Minimize taxes
  • • The tax-free structure eliminates taxes on portfolio income and growth.• Any investment receives tax-free treatment allowing for higher returning and higher income investments than possible with municipal bonds.• There are no taxes charged for cash access used to support other planning needs or unforeseen circumstances.
Wealth diversification
  • • The $2 million in total premium payments are funded with methodical selling of municipal bonds ($972,000), government bonds ($750,000), and REITs ($270,000).• The PPVUL portfolio is allocated to investments non-correlated to the equity market generally and the health care industry specifically.• The wealth advisor builds the portfolio from his firm’s approved list, emphasizing strong risk-adjusted returns including an allocation to a hedge fund of funds.
Long-term security
  • • The death benefit is permanent.• The underlying portfolio prevents inflation erosion of the death benefit’s value in later years.• John and Catherine can have any number of beneficiaries for their policies and adjust them as needed.• Death benefit proceeds are tax free to their beneficiaries.
Funding college
  • • Life insurance is not considered in a family’s financial aid calculation.• There are no giving restrictions as with a 529 plan.• No penalties are incurred to transfer balances if the allocated amount is larger than the actual college costs.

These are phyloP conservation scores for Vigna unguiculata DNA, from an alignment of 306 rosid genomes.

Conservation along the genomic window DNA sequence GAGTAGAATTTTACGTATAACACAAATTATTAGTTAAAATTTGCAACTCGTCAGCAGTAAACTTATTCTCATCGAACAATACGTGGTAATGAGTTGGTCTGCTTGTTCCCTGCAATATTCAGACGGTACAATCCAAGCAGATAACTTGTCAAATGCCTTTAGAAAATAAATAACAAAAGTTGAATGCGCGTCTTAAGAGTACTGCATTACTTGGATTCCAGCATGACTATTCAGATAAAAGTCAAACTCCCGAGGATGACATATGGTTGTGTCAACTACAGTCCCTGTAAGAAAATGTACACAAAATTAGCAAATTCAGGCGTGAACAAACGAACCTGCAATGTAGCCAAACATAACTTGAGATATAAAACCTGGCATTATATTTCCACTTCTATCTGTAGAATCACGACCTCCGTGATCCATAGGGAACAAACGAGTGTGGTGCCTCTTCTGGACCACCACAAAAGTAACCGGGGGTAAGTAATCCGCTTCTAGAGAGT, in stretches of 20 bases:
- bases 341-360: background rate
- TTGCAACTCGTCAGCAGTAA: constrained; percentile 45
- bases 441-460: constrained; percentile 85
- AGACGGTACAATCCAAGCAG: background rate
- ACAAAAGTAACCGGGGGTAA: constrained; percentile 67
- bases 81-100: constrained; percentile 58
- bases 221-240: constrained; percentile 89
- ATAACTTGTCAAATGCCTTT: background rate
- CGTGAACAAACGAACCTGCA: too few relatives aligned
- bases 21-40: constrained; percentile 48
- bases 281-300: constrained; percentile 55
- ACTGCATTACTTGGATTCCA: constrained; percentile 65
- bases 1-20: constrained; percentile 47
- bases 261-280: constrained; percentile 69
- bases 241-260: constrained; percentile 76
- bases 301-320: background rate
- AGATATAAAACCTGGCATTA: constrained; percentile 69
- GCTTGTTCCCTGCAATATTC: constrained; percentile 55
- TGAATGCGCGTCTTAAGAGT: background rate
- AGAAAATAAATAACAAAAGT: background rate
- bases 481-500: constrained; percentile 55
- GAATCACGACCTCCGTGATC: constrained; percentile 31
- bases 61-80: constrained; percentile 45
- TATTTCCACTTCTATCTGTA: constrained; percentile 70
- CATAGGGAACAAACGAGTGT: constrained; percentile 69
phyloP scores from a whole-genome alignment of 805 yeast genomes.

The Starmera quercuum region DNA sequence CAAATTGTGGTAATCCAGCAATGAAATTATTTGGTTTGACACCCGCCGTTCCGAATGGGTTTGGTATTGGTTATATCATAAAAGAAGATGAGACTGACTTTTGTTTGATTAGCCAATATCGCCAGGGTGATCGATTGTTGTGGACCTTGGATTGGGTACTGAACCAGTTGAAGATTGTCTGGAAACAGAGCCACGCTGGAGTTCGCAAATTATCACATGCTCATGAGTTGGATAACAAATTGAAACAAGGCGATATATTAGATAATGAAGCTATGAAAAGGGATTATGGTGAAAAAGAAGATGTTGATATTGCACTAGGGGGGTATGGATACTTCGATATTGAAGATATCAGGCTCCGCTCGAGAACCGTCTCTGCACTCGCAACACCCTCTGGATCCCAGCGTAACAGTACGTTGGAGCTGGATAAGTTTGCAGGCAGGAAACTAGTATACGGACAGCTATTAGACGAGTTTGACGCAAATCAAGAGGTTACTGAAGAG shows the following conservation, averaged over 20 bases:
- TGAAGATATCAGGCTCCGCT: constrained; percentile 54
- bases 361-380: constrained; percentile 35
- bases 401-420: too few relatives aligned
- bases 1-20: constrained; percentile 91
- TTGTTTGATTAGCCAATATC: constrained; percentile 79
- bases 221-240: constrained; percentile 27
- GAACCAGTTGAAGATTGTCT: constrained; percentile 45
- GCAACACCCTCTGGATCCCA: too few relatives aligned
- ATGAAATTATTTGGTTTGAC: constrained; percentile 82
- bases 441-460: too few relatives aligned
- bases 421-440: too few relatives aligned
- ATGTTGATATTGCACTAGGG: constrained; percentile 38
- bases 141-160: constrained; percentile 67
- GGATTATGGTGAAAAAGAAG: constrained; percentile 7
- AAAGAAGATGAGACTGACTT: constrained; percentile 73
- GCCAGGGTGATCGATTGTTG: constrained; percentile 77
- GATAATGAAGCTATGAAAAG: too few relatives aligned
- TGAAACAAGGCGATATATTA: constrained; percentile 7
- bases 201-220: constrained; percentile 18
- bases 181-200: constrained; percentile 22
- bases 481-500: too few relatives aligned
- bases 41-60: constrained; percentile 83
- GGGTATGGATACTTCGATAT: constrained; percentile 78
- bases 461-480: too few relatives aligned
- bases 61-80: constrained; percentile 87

Charitable giving
  • • Beneficiaries can be changed to add charities after the two children are independent.• For advanced planning, John and Catherine can use their policies as assets to fund charitable trusts.
Wealth protection
  • • Illinois insurance laws protect the death proceeds and aggregate cash value from creditors as long as the spouse, child, parent, or other dependent of John and Catherine are the beneficiaries.



Wealthy Real Estate Investor (Client Scenarios)

Meet Walt & Bernadette, Committed Real Estate Investors



Walt began investing in North Carolina residential real estate back in the late 80s. He would buy, refurbish, and rent homes. As his equity increased, he leveraged his properties and expanded into owning small apartment buildings.

Now 56 years old, Walt and his wife (Bernadette; age 55) are restructuring their wealth plan since their four children are independent; none of the children have chosen to take over the family’s real estate company.

Investment Profile